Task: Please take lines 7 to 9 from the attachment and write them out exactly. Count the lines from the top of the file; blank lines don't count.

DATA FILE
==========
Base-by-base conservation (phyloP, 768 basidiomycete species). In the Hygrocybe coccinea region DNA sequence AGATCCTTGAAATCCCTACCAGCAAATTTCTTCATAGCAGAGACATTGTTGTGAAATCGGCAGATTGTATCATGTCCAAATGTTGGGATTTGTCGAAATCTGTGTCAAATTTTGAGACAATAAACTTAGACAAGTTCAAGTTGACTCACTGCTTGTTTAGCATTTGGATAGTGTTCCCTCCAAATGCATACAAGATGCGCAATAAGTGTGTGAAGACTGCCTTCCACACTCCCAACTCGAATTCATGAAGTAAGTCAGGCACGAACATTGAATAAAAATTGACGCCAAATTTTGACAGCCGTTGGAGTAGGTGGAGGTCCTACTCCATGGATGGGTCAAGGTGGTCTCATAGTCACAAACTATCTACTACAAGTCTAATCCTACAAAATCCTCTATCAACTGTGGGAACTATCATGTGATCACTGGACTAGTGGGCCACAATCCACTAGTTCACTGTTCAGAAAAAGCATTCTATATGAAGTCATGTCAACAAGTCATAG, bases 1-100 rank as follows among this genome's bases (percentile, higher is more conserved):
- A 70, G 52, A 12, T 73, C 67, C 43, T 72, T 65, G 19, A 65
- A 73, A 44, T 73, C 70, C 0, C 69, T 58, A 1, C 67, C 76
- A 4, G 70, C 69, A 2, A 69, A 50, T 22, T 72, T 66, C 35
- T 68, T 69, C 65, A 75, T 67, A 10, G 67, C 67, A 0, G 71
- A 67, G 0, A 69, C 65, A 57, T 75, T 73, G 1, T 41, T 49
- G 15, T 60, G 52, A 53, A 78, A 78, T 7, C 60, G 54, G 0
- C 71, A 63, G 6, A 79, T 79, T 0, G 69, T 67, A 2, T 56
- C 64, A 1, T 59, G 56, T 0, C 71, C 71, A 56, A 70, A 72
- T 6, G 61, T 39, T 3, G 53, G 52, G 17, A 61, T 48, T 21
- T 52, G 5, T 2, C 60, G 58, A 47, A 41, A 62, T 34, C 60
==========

- G 15, T 60, G 52, A 53, A 78, A 78, T 7, C 60, G 54, G 0
- C 71, A 63, G 6, A 79, T 79, T 0, G 69, T 67, A 2, T 56
- C 64, A 1, T 59, G 56, T 0, C 71, C 71, A 56, A 70, A 72